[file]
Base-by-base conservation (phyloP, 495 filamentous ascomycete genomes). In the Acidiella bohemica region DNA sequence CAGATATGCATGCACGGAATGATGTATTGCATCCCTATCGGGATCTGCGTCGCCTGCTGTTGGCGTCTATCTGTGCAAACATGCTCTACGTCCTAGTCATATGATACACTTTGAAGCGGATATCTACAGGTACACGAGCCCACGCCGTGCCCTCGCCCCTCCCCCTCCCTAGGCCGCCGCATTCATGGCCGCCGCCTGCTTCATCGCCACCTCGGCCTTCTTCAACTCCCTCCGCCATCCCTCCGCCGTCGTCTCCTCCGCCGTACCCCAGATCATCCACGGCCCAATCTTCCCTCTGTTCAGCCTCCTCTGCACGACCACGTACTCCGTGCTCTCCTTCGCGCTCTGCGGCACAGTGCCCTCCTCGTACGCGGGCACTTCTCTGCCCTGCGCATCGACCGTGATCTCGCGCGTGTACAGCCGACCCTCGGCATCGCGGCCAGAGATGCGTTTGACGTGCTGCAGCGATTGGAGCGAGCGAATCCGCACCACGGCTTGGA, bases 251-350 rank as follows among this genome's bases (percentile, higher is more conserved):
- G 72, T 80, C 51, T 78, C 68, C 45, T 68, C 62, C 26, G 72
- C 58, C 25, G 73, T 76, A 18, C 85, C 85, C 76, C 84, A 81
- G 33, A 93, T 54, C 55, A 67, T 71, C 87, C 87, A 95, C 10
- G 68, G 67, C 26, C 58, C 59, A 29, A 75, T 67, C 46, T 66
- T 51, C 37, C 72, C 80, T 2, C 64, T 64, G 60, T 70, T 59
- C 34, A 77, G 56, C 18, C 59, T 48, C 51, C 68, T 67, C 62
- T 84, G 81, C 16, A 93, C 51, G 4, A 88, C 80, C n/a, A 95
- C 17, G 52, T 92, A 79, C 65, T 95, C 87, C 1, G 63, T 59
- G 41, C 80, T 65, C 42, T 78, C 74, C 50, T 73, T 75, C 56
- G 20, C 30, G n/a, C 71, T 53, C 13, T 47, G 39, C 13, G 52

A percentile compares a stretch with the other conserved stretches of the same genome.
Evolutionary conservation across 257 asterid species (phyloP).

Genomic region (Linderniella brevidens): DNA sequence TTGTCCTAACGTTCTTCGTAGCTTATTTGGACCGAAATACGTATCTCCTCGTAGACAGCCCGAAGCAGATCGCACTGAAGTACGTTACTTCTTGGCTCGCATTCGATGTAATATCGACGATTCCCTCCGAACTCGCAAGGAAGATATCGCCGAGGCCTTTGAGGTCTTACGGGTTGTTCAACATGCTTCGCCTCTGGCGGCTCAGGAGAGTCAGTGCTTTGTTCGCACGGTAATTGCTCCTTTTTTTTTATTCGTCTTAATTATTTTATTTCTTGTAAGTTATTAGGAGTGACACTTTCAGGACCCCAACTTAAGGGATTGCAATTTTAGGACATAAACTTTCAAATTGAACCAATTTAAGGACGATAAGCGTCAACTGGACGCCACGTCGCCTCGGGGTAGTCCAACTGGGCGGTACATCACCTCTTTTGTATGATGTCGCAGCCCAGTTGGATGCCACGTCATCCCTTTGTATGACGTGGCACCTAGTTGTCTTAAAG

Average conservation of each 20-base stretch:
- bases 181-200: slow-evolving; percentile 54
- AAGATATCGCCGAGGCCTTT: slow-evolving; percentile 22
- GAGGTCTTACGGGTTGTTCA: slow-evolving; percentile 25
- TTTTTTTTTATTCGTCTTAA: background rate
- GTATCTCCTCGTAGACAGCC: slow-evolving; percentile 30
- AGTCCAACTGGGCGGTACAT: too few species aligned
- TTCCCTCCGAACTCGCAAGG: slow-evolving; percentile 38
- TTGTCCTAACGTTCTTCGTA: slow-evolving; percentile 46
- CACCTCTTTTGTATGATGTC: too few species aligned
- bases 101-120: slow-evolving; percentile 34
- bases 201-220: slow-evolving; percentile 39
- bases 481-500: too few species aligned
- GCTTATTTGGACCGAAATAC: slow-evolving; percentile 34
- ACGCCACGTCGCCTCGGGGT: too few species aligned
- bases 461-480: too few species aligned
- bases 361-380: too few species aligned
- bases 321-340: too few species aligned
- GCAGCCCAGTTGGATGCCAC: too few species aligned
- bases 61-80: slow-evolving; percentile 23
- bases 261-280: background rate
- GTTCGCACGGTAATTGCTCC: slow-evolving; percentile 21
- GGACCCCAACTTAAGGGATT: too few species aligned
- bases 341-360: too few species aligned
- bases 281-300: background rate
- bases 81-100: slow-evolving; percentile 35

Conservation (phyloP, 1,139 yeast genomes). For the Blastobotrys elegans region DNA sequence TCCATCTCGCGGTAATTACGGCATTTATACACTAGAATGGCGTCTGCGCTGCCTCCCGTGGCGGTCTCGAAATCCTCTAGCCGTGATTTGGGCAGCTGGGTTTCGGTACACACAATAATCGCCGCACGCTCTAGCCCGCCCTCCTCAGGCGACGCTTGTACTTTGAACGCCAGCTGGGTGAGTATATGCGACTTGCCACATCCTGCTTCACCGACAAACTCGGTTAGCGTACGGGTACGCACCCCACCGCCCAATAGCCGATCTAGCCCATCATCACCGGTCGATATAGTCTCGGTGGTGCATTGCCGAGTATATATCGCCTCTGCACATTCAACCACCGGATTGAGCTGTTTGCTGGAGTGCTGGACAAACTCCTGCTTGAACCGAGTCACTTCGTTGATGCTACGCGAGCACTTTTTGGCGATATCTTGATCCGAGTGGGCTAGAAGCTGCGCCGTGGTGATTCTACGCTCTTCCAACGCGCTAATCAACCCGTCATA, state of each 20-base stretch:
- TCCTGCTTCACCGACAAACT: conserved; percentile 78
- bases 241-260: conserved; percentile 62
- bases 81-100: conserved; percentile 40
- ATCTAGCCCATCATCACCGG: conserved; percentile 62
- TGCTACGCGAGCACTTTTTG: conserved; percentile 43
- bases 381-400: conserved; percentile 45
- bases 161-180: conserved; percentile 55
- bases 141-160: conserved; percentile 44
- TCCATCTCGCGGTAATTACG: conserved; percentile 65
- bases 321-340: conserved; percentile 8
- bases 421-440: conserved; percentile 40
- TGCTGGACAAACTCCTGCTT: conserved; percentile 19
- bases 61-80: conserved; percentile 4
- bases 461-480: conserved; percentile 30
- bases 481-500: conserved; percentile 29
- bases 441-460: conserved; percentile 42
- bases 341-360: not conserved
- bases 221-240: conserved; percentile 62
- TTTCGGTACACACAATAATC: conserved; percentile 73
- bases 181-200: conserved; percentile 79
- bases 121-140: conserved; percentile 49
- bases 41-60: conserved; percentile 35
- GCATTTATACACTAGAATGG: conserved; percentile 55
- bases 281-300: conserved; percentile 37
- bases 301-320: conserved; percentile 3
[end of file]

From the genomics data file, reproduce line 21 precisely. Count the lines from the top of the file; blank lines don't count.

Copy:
- AGTCCAACTGGGCGGTACAT: too few species aligned